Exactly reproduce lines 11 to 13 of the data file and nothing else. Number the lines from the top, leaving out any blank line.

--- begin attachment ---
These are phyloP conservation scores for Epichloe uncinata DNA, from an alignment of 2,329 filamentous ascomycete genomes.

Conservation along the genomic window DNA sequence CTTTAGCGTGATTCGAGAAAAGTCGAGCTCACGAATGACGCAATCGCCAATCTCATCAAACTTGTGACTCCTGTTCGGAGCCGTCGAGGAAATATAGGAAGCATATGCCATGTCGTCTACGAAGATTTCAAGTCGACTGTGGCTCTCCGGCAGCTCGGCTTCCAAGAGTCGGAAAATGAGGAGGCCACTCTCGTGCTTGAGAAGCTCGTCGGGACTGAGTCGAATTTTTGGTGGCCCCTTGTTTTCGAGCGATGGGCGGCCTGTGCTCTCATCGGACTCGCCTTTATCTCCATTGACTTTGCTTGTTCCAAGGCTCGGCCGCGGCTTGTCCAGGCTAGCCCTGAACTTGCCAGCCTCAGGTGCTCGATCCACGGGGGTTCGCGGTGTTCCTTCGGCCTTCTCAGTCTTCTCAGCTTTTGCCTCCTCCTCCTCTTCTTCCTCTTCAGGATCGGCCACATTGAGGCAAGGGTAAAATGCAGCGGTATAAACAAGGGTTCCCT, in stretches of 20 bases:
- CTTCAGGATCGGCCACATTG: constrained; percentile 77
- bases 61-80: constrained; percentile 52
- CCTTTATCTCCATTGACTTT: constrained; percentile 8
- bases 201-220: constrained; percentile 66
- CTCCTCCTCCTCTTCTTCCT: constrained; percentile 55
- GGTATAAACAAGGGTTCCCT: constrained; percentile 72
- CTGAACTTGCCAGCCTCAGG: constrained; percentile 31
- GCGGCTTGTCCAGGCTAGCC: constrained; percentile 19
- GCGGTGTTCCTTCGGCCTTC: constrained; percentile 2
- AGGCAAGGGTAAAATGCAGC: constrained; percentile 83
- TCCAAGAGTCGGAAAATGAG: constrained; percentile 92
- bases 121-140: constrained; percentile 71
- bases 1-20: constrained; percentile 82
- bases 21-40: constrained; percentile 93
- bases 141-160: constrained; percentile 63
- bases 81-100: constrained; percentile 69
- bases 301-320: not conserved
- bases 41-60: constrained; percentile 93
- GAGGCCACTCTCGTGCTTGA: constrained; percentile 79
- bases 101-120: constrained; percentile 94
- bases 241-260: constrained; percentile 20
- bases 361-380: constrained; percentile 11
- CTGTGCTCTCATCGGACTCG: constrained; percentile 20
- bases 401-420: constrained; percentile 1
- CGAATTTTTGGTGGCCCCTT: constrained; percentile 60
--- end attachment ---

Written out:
- GCGGTGTTCCTTCGGCCTTC: constrained; percentile 2
- AGGCAAGGGTAAAATGCAGC: constrained; percentile 83
- TCCAAGAGTCGGAAAATGAG: constrained; percentile 92